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In Their Words: Alderwoman Dee Weicher Remains Opposed to Shrewsbury Walmart

In the second article in a series by Patch, Ward II Alderwoman Dee Weicher explains her opposition to the controversial Kenrick Plaza redevelopment.

Editor’s note: This is the second in a series of interviews between Patch and Shrewsbury's aldermen about the controversial Kenrick Plaza redevelopment. The first interview was with Alderwoman Chris Gorman.

Patch: Have your thoughts on the development changed since you were elected this spring on a platform built against a Walmart in Shrewsbury?

Dee Weicher: I have not changed my mind ... I don't think that the site is appropriate for a Walmart. It is fairly small compared to what they use. I also don't like what I see with Walmart and how they handle things. I have watched them over the years build a building, see the TIF money run out and see them move to another site and leave an empty big box in its place.

I don't like how they treat women, and I don't like how they treat their employees. They have more employees on Medicaid than any other employer in the United States. They don't pay their employees a living wage. I don't think people in Shrewsbury should be supporting that kind of company.

Patch: What do you think of the strong public reaction to the proposal?

DW: I think that scare tactics have been used to scare people into thinking that we must act now. That's why there are people who are for it. Shrewsbury is having some problems with tax receipts, but we are in a recession. I am not certain that it will turn around when the recession ends, but we have got people thinking that if we don’t act and take what we are offered it will never get better.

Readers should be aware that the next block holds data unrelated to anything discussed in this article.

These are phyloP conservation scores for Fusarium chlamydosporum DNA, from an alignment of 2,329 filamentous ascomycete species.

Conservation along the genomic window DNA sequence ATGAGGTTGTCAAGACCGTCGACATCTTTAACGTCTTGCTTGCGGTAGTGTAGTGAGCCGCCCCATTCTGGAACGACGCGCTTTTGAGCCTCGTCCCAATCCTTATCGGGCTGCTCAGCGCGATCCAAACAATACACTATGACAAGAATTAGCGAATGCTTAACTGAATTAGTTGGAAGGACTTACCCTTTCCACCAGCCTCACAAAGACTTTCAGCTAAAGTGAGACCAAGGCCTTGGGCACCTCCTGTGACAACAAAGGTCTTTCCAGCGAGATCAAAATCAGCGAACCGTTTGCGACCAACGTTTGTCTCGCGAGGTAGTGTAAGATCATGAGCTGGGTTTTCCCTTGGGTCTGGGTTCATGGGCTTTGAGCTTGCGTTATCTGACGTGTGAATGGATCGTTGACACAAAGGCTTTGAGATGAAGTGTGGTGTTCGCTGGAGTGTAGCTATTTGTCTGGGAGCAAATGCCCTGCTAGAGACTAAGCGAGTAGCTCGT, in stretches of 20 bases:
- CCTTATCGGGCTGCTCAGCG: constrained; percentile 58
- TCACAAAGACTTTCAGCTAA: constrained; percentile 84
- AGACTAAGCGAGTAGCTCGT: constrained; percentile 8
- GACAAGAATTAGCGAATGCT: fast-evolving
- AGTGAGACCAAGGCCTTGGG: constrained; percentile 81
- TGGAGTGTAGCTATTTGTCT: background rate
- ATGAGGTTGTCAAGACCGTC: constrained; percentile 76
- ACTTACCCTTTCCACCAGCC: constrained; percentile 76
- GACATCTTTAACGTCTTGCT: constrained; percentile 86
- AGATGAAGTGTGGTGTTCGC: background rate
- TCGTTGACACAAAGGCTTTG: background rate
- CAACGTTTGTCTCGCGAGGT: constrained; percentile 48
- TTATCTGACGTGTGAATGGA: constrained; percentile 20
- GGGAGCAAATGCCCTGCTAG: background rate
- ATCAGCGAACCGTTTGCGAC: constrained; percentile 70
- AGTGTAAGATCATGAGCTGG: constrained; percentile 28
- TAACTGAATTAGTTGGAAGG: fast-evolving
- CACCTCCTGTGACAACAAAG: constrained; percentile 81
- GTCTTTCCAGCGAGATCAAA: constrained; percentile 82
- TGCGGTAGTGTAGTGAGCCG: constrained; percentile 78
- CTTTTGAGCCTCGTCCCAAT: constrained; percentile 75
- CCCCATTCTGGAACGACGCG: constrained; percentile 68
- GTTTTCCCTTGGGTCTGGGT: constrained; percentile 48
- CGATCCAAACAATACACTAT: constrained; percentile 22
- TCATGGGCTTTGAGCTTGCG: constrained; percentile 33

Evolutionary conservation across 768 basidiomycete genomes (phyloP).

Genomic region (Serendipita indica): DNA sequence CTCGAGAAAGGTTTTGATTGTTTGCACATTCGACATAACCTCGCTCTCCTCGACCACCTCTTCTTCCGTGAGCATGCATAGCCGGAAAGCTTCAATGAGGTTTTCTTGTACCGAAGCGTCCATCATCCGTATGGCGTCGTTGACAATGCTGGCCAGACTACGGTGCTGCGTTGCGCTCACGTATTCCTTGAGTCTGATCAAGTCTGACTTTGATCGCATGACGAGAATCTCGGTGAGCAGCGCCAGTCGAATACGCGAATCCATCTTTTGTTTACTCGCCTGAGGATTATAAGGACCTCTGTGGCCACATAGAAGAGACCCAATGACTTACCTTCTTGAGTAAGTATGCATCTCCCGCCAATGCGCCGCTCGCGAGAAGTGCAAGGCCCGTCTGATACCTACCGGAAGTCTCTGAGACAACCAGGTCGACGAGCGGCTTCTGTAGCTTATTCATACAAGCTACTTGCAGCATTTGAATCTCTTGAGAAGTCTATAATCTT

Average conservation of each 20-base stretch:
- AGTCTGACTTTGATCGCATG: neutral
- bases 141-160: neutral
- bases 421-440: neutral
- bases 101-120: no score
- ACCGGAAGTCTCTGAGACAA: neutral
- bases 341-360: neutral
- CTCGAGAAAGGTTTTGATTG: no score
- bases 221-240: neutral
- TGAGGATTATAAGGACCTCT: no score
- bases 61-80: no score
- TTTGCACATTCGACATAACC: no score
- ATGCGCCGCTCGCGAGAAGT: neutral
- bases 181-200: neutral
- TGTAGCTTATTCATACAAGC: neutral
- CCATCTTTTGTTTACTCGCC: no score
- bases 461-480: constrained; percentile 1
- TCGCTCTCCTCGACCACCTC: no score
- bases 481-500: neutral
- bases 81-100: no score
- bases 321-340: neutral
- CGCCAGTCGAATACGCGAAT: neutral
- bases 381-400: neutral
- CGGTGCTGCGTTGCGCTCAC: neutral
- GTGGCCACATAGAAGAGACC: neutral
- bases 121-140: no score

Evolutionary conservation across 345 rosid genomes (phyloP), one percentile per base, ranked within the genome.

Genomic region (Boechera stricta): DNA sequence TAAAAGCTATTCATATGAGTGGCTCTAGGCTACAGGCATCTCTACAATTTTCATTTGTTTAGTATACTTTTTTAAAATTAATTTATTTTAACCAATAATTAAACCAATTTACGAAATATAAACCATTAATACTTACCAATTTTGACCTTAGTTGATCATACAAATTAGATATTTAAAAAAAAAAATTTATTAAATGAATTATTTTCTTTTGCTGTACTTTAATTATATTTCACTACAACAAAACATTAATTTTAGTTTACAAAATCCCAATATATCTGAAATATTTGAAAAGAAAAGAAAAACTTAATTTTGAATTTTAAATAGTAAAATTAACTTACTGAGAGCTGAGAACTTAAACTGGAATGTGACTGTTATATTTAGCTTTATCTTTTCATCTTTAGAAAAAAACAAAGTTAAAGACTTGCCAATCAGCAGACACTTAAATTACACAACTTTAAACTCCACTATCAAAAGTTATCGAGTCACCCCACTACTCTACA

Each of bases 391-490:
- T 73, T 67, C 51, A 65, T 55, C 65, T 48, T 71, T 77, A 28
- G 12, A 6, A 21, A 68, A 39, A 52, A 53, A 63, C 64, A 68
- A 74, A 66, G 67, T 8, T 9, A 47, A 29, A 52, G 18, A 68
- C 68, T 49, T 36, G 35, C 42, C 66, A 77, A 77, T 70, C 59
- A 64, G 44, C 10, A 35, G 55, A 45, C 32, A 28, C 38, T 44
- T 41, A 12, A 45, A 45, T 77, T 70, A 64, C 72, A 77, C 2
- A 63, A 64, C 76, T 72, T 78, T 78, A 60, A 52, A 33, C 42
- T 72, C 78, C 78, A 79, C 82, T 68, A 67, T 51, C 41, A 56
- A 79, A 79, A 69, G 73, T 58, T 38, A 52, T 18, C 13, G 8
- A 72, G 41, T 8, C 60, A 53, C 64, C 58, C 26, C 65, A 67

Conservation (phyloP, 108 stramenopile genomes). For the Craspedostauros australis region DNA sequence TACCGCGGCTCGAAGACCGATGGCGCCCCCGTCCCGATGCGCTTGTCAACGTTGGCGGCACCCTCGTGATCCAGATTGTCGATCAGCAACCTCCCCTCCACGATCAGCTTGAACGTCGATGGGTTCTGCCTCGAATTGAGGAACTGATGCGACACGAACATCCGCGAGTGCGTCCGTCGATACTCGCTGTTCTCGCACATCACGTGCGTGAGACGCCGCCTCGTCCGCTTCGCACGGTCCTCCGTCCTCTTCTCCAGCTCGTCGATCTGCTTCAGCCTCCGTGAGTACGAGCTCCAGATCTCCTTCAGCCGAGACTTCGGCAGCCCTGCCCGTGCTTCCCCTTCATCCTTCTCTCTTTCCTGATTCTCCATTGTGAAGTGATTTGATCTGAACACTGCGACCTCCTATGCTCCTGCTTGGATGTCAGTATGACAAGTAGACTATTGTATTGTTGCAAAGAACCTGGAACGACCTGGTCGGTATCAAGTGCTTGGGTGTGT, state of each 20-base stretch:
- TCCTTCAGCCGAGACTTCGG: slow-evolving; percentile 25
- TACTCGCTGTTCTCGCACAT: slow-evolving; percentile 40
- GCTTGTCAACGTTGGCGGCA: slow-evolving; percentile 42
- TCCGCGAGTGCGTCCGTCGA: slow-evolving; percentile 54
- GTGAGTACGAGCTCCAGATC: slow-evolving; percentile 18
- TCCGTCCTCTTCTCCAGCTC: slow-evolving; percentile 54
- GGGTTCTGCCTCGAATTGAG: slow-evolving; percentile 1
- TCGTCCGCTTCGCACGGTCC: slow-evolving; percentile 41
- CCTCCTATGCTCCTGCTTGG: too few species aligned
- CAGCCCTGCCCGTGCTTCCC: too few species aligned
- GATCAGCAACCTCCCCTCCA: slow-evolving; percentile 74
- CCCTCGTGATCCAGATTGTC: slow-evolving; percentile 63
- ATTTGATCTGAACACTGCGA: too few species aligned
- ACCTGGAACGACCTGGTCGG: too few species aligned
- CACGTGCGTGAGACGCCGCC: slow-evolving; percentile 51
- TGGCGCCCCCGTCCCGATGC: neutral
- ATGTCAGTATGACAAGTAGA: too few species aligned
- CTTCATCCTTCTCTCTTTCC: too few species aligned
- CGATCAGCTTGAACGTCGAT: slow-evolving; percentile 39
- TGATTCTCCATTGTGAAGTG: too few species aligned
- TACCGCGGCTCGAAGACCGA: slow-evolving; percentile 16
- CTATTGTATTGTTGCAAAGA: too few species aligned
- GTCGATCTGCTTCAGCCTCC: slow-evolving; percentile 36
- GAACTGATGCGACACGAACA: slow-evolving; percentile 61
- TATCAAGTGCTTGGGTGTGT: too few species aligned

Patch: Another major issue surrounding the development is the decision to close part of Trianon Parkway and cut of its access to Watson Road.

DW: I think there are other ways to handle it. I don't think it is appropriate to cut off access when people have purchased a home there for that access … I don't know when Shrewsbury has closed a road for the convenience of the retailer.

Patch: Now that you have the vantage point of a member of the Board of Aldermen, what is your assessment of the city’s finances?

DW: The city's finances are not in good shape, but I don't believe [the Walmart proposal] is the answer to the city’s' finance problems. They’ve jumped on one plan when they should have gone back and said we only have one viable proposal and it's not a real good one. I think we need to pull back.

They chose to put this out at a time when the economy was in terrible shape. They only got one response from the person in charge of the area when it was blighted. That to me sounds like we need to be thinking ... what is wrong with this picture?

Patch: The project’s developer, GJ Grewe, is currently the property manager of the upper portion of Kenrick Plaza. What do you think has attributed to the shopping center’s decline?